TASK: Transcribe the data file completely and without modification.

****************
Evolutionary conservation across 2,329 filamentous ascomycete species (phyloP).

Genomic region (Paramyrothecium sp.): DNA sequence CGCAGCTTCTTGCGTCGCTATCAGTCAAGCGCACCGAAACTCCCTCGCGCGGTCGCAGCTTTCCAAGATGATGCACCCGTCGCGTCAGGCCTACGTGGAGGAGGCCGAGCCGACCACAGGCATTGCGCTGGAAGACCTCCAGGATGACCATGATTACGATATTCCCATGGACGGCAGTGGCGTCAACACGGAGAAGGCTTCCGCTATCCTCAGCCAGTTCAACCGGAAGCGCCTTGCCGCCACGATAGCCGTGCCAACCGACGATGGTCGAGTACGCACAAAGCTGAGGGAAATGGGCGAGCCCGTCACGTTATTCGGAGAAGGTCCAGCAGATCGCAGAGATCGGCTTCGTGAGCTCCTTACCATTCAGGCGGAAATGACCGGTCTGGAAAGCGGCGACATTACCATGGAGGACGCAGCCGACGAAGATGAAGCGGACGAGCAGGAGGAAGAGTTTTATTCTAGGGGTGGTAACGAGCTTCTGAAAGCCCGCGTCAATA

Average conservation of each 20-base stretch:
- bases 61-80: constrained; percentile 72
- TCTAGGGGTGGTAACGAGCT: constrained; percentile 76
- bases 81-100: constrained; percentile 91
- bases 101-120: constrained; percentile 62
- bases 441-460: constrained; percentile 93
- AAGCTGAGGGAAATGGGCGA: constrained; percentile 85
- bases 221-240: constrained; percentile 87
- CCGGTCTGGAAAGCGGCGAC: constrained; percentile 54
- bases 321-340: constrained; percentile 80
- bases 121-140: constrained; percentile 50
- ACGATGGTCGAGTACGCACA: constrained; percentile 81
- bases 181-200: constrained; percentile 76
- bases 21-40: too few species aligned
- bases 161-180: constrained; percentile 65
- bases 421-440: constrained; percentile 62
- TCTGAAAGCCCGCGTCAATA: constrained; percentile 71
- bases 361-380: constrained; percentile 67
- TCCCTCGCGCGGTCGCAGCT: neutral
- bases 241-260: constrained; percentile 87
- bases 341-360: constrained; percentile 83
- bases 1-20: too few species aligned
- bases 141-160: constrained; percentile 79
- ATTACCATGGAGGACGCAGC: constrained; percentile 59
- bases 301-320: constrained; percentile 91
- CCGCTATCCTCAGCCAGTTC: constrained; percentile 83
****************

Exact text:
Evolutionary conservation across 2,329 filamentous ascomycete species (phyloP).

Genomic region (Paramyrothecium sp.): DNA sequence CGCAGCTTCTTGCGTCGCTATCAGTCAAGCGCACCGAAACTCCCTCGCGCGGTCGCAGCTTTCCAAGATGATGCACCCGTCGCGTCAGGCCTACGTGGAGGAGGCCGAGCCGACCACAGGCATTGCGCTGGAAGACCTCCAGGATGACCATGATTACGATATTCCCATGGACGGCAGTGGCGTCAACACGGAGAAGGCTTCCGCTATCCTCAGCCAGTTCAACCGGAAGCGCCTTGCCGCCACGATAGCCGTGCCAACCGACGATGGTCGAGTACGCACAAAGCTGAGGGAAATGGGCGAGCCCGTCACGTTATTCGGAGAAGGTCCAGCAGATCGCAGAGATCGGCTTCGTGAGCTCCTTACCATTCAGGCGGAAATGACCGGTCTGGAAAGCGGCGACATTACCATGGAGGACGCAGCCGACGAAGATGAAGCGGACGAGCAGGAGGAAGAGTTTTATTCTAGGGGTGGTAACGAGCTTCTGAAAGCCCGCGTCAATA

Average conservation of each 20-base stretch:
- bases 61-80: constrained; percentile 72
- TCTAGGGGTGGTAACGAGCT: constrained; percentile 76
- bases 81-100: constrained; percentile 91
- bases 101-120: constrained; percentile 62
- bases 441-460: constrained; percentile 93
- AAGCTGAGGGAAATGGGCGA: constrained; percentile 85
- bases 221-240: constrained; percentile 87
- CCGGTCTGGAAAGCGGCGAC: constrained; percentile 54
- bases 321-340: constrained; percentile 80
- bases 121-140: constrained; percentile 50
- ACGATGGTCGAGTACGCACA: constrained; percentile 81
- bases 181-200: constrained; percentile 76
- bases 21-40: too few species aligned
- bases 161-180: constrained; percentile 65
- bases 421-440: constrained; percentile 62
- TCTGAAAGCCCGCGTCAATA: constrained; percentile 71
- bases 361-380: constrained; percentile 67
- TCCCTCGCGCGGTCGCAGCT: neutral
- bases 241-260: constrained; percentile 87
- bases 341-360: constrained; percentile 83
- bases 1-20: too few species aligned
- bases 141-160: constrained; percentile 79
- ATTACCATGGAGGACGCAGC: constrained; percentile 59
- bases 301-320: constrained; percentile 91
- CCGCTATCCTCAGCCAGTTC: constrained; percentile 83